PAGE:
New Study Explores Link Between CEW Policies, Police Shootings

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In a new study that carries important caveats, a research team of criminologists has found that agencies with the most permissive CEW policies–allowing deployment against even passive resisters–have significantly lower rates of fatal officer-involved shootings than agencies with highly restrictive policies.

“As the researchers themselves point out, this study does not necessarily prove that a minimally restrictive policy causes shootings to diminish,” cautions Dr. Bill Lewinski, executive director of the Force Science Institute, which did not participate in the study. “It just establishes an interesting statistical correlation. An agency should not necessarily alter its policy on conducted electrical weapons solely because of this study.”

The study, conducted by four criminal justice faculty members led by Dr. Frank Ferdik of the University of West Florida, examined data on fatal police shootings and on more than 12,100 TASER CEW uses from “a nationally representative sample” of 259 American municipal PDs and full-service SOs.

Analyzing department policies and actual field applications, the researchers found that “a policy or practice that allowed the use of a [CEW] in probe, drive, or either mode on passive resisters” (i.e., the least restrictive deployment) results in “substantially more” uses of the electrical weapon and “is substantially and significantly associated with decreases in the number of fatal police shootings.”

Specifically, compared with departments that permitted use only against “combative” subjects–the most restrictive policy–the decreases in fatal OIS rates ranged from 61% to 66%, the group found.

That outcome might be expected, given that CEWs are “intended to reduce citizen deaths resulting from police use of force,” Ferdik writes.

However, the findings included some results that raise additional questions.

For example, Ferdik reports, “We found…that a policy or practice that allowed the use of [CEWs]…on actively resistive suspects (tensing/pulling away) is significantly associated with increases in the number of fatal police shootings,” compared to departments with combative-only restrictions.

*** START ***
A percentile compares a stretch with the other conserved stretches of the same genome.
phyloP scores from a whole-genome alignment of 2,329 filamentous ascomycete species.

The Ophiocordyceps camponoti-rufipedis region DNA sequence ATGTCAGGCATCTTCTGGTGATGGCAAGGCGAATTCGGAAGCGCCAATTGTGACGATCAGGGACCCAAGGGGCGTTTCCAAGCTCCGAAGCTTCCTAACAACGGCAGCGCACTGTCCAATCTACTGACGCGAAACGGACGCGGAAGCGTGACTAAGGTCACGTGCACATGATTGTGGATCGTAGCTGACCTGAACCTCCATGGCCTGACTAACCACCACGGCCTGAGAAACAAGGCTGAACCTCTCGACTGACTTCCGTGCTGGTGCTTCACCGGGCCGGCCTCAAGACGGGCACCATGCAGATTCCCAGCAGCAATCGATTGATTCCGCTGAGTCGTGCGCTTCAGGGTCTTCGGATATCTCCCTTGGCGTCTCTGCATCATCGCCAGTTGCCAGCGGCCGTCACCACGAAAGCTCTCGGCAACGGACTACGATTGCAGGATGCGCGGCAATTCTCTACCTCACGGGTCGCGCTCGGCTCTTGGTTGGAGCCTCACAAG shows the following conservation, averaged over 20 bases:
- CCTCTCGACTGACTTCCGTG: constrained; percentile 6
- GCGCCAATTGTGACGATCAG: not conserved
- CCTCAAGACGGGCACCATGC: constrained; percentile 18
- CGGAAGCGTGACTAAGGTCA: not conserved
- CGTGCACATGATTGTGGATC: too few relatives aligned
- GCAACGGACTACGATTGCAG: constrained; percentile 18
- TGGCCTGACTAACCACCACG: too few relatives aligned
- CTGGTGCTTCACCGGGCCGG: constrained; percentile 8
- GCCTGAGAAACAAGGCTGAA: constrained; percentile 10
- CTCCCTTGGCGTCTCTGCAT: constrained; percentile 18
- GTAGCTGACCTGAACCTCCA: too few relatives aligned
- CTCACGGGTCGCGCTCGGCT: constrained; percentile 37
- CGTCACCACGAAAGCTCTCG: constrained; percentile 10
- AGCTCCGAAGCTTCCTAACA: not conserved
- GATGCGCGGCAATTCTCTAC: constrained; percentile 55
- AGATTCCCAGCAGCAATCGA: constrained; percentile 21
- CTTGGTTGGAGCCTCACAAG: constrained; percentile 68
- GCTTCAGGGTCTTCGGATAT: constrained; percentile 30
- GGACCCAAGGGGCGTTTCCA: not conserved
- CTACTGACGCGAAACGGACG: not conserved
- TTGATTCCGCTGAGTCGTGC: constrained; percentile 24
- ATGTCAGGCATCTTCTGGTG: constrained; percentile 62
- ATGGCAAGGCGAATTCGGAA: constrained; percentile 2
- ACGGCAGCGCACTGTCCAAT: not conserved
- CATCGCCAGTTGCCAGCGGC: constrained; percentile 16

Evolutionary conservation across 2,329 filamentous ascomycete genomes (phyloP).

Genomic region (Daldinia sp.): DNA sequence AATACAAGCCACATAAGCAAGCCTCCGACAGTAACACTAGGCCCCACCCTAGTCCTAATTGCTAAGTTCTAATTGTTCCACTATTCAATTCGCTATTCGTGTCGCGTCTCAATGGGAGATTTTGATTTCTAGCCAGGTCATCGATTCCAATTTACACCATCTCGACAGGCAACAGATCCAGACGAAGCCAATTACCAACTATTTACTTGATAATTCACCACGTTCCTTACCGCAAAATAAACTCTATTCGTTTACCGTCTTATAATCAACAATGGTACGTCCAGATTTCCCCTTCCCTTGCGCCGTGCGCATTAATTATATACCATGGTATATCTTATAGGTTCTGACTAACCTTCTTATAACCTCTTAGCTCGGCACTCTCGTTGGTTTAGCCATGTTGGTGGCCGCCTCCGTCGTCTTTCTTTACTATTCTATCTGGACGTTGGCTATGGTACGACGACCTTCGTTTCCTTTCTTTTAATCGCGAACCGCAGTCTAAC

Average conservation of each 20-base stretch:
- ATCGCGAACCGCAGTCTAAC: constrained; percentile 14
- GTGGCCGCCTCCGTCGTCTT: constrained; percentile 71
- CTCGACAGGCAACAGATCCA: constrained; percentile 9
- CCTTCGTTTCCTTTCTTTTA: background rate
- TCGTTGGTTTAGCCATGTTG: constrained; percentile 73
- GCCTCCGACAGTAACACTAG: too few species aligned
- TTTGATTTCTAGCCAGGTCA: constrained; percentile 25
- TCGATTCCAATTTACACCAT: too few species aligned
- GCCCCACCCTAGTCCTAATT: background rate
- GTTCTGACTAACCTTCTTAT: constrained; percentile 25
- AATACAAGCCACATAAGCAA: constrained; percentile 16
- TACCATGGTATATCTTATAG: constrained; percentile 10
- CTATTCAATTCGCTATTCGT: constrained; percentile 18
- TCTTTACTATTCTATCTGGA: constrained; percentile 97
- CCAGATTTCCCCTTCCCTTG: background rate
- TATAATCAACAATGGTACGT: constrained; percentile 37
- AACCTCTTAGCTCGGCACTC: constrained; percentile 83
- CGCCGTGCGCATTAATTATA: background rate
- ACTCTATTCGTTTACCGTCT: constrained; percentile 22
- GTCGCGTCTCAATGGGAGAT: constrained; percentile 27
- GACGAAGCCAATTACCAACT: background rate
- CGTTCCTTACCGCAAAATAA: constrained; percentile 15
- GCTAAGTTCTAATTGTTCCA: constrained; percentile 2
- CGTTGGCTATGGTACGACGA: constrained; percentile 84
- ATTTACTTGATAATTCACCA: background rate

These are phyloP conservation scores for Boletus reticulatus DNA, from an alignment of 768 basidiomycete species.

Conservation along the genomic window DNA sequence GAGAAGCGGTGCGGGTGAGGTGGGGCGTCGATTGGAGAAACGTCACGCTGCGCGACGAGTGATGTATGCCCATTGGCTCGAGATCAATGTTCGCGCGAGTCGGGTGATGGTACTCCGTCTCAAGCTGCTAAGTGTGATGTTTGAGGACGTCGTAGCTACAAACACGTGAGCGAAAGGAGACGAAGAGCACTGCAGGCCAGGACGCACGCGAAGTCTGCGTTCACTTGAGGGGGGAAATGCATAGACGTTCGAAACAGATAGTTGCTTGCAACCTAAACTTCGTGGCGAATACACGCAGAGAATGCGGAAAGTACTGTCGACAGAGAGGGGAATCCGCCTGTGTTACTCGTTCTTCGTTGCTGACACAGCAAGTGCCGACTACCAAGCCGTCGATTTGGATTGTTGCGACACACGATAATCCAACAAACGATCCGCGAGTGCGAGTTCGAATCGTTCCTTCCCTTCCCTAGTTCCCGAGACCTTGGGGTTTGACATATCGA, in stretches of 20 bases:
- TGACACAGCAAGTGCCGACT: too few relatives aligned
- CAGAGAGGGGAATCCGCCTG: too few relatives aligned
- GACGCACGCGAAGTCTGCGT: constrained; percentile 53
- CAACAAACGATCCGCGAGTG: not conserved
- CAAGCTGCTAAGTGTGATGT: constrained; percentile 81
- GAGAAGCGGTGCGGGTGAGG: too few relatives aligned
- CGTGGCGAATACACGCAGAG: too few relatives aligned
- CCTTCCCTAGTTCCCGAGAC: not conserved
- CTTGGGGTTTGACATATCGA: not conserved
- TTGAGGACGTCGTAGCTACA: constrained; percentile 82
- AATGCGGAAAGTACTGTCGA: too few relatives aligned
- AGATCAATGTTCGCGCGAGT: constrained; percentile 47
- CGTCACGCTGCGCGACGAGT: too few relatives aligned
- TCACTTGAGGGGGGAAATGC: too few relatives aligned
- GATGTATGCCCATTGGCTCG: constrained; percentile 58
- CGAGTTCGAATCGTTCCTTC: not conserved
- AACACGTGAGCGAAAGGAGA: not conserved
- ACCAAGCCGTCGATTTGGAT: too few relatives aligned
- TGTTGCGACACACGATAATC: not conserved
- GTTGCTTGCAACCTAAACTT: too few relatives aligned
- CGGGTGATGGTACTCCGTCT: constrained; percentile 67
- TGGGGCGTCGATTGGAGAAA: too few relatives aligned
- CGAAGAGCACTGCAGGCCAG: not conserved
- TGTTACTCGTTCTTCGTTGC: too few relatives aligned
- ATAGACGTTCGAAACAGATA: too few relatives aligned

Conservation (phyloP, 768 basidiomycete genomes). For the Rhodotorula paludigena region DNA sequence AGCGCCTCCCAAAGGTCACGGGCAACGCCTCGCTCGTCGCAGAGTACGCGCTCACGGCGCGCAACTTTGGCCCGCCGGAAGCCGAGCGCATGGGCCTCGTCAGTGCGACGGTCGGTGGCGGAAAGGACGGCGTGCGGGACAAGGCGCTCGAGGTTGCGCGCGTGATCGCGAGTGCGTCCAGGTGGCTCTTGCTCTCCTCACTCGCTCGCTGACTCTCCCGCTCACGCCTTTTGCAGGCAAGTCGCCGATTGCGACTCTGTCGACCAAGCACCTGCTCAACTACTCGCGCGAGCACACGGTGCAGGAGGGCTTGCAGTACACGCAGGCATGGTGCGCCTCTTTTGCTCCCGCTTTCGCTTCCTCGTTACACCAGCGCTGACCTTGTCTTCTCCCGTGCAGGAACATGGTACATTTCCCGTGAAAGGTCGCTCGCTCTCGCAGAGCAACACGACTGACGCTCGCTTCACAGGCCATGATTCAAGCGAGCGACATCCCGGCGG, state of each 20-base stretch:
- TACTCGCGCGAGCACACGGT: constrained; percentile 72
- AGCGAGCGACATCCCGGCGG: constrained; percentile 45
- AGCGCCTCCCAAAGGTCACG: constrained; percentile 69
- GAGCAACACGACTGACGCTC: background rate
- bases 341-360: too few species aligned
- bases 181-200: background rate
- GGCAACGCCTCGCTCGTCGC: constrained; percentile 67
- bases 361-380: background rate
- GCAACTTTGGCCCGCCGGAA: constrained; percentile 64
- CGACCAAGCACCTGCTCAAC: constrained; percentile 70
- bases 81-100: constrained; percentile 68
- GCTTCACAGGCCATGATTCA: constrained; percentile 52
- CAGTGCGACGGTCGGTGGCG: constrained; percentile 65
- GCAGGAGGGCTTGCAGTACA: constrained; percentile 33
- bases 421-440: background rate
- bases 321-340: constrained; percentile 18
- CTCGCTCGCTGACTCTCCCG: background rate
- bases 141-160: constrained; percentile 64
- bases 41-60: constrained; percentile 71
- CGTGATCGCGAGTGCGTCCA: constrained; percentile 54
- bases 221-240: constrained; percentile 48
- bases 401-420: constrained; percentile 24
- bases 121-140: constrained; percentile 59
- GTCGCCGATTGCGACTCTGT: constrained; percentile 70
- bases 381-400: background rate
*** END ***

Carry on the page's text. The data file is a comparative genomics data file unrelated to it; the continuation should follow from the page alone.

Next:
In other words, “only the least restrictive policy appears to be associated with reductions in fatal shootings.”

In addition, the researchers found that departments that required annual retraining in the use of CEWs experienced “significant reductions” in the rate of OISs. But agencies that required “more hours of initial [CEW] training” had “significant increases in fatal shootings.”

“More rigorous” research is needed to explain these “counterintuitive” findings, the researchers say. If more investigation provides clarification and confirms that “less restrictive policies reduce police fatal shootings,” then a “reasonable recommendation would be to loosen existing restrictions on [CEW] use during use-of-force encounters,” Ferdik writes.

The study, “The Influence of Agency Policies on Conducted Energy Device Use and Police Use of Lethal Force,” is published in Police Quarterly. A free abstract, plus a link for ordering a paid, full report of the results, is available by clicking here.

Our thanks to Dr. Mark Kroll, adjunct professor of biomedical engineering at the University of Minnesota in Minneapolis and a frequent defense expert for law enforcement, and to Atty. Michael Brave, member/manager of LAAW International LLC and national/international litigation counsel to TASER International, Inc., for helping to facilitate this report and the one that follows below.

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